Literature Guide for Dr. Seuss’ “McElligot’s Pool”

Literature Guide for Dr. Seuss’ McElligot’s Pool

McElligot’s Pool is not one of Dr. Seuss’ best-known books, but it is certainly one of his most creative and most beautiful! Blending true Seuss-ian creativity with environmentalist undertones, the story follows a young fisherman through the many different imaginary marine scenarios that could be playing out in the dark water below his fishing pole. McElligot’s Pool is a farm pond scarcely larger than a puddle and filled with human detritus (an alarm clock, a boot, a tea kettle, a tin can, and so on), and while it seems likely that the small, dirty pond holds no fish at all, the narrator’s youthful imagination is not bound by the constraints of environmental reality (nor any other type of reality) and takes readers on a fantastic underwater trip around the world.

Accompanying the fanciful and creative story are illustrations that beautifully bring each imagined fish species to life. Dogfish with collars chase catfish with realistic cat-like noses, a two-headed eel meets itself, a sawfish with a long and serrated nose is helped by a smaller fish who carries his snout, an Australian fish with a kangaroo-like pouch carries around its young, and so on. The imaginary fish are each more outlandish than the last, and they parade through a series of habitats that is every bit as unlikely as the species themselves. Each illustration is beautifully drawn, and those that are printed in color are especially so.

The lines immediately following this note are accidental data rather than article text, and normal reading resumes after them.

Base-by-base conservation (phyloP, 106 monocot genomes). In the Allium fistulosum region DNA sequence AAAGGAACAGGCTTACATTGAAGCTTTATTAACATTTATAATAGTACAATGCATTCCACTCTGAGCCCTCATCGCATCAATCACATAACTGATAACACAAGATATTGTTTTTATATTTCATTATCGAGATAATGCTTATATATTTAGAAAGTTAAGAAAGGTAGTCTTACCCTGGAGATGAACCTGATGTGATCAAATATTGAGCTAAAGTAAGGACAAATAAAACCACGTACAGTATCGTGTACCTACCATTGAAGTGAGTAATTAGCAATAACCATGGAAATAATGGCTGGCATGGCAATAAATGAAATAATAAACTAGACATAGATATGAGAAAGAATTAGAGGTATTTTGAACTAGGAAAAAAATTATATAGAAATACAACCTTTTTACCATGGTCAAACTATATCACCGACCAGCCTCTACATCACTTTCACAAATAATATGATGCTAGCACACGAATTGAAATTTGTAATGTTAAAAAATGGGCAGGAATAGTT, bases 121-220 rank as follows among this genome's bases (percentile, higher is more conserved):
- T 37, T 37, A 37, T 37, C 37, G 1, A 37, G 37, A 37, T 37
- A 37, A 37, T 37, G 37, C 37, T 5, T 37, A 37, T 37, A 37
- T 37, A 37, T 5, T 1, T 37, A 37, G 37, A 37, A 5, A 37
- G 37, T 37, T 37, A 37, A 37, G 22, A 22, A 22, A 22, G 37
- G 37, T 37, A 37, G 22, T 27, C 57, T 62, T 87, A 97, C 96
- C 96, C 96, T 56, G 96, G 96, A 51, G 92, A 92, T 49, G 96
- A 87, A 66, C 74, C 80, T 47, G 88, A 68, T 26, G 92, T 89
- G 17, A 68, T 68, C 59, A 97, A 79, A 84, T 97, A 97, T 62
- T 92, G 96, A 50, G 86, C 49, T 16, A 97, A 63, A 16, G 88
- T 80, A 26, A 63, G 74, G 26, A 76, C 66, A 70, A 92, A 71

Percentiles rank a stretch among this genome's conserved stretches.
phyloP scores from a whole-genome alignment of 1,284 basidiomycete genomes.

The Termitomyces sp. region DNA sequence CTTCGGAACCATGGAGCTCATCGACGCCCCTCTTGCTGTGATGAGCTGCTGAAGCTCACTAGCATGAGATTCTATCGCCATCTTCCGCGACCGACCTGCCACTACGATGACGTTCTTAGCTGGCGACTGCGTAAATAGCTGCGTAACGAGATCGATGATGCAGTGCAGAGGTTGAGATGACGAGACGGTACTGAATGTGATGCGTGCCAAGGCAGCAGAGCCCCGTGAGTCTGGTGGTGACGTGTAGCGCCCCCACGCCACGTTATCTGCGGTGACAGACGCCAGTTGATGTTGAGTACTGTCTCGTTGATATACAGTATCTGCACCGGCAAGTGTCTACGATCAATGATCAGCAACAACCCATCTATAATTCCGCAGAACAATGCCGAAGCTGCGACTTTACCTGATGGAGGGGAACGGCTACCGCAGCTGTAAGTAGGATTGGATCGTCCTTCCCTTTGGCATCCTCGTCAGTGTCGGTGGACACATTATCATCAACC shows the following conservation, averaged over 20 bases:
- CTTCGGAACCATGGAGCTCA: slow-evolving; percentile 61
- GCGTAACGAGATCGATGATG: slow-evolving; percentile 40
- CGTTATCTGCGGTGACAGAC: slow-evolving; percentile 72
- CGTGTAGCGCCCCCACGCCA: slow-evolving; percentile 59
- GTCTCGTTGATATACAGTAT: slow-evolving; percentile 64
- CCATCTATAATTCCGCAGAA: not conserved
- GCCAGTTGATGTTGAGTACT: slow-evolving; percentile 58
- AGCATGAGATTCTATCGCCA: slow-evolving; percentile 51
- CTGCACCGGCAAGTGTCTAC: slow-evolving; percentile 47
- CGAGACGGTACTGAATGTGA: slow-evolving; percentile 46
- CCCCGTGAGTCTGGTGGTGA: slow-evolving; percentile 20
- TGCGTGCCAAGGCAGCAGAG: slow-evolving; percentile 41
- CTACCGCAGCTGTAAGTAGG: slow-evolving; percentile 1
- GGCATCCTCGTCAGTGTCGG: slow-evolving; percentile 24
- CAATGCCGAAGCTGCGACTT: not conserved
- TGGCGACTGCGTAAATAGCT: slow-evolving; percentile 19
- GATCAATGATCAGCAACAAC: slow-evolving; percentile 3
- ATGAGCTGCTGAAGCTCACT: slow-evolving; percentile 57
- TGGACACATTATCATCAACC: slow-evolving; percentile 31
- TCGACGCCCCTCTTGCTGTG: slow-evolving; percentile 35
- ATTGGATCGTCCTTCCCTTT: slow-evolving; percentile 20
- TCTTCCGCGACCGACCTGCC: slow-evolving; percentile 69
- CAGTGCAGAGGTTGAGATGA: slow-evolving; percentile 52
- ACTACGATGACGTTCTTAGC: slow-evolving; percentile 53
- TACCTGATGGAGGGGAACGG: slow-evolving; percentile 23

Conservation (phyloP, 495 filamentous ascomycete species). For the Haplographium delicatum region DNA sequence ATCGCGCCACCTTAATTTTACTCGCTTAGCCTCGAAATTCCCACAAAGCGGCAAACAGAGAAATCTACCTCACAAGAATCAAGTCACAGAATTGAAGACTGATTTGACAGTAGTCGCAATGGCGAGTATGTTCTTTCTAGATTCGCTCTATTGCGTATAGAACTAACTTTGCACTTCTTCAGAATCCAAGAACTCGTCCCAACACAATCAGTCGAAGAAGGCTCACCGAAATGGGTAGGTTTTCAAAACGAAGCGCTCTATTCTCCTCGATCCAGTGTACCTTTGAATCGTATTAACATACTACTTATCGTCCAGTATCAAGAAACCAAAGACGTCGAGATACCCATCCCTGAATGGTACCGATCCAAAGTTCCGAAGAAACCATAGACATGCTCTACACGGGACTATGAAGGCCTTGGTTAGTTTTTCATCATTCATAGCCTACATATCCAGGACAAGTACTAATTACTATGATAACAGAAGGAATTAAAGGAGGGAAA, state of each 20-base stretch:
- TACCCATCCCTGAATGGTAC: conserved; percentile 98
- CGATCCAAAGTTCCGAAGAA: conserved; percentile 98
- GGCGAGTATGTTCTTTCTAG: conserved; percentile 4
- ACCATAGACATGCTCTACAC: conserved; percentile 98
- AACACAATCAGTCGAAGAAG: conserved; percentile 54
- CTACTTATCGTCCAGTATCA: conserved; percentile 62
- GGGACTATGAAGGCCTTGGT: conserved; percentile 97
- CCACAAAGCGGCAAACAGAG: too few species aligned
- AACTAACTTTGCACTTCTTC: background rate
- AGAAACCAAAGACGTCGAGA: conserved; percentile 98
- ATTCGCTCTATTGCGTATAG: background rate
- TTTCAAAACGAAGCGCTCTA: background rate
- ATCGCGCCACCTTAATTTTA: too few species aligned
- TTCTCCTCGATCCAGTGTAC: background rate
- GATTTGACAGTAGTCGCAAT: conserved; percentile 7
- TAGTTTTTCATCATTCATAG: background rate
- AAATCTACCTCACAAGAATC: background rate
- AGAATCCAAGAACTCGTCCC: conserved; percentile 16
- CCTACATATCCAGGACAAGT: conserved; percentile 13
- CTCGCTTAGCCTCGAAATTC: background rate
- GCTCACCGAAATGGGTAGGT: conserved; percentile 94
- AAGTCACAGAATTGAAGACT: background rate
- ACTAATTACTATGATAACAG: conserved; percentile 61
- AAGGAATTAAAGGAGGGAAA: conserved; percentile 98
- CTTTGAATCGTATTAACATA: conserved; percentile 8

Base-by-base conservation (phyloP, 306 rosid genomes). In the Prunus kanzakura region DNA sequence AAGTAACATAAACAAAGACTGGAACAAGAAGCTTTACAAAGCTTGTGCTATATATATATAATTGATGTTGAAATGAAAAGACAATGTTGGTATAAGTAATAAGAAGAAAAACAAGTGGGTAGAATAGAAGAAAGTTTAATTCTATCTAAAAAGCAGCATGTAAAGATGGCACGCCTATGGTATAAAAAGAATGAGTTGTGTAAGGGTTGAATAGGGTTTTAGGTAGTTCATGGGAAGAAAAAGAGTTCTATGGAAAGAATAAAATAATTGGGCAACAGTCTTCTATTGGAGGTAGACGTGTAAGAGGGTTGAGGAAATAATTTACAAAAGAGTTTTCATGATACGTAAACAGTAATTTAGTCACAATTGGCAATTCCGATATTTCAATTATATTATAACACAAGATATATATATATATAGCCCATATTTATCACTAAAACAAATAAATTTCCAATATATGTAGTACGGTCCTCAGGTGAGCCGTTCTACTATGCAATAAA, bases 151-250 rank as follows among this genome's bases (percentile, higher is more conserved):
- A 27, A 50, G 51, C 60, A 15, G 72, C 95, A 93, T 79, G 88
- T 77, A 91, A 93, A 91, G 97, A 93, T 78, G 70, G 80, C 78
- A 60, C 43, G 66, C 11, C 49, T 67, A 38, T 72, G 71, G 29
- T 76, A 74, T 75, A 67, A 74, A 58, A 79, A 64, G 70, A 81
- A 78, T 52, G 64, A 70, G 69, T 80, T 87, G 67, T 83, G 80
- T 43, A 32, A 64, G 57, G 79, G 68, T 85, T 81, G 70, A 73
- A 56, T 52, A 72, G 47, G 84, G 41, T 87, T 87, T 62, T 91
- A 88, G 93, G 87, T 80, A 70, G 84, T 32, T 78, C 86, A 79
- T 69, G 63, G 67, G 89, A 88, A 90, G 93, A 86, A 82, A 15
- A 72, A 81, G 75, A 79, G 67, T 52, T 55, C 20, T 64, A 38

While at first read the book seems to be just another silly Seuss story, it falls in line with a great many other Dr. Seuss books in that it includes a meaningful message beneath the text. The story taps into the great imaginary play and thought that is unique to childhood, and essential for cognitive development. Despite the farmer’s warning, the narrator continues to fish – not yet held back by reality in his imagination.

The story itself can serve as a catalyst for not only the creation of imaginary fish species, but learning related to a wide variety of topics. After a reading (or two) of McElligot’s Pool, readers can explore their surroundings and learn about local fish species, examine the human impact on their local aquatic habitats, compare imaginary fish species to their real-life counterparts, and learn about changes in environmental regulations during the last 60 years. In addition to the experiential, community-based learning that the story can spark, readers can also utilize the text as a tool for practicing organization of thoughts and heightening phonological awareness. Families and educators of all kinds can share McElligot’s Pool with young readers and create this type of learning using our accompanying literary guide!

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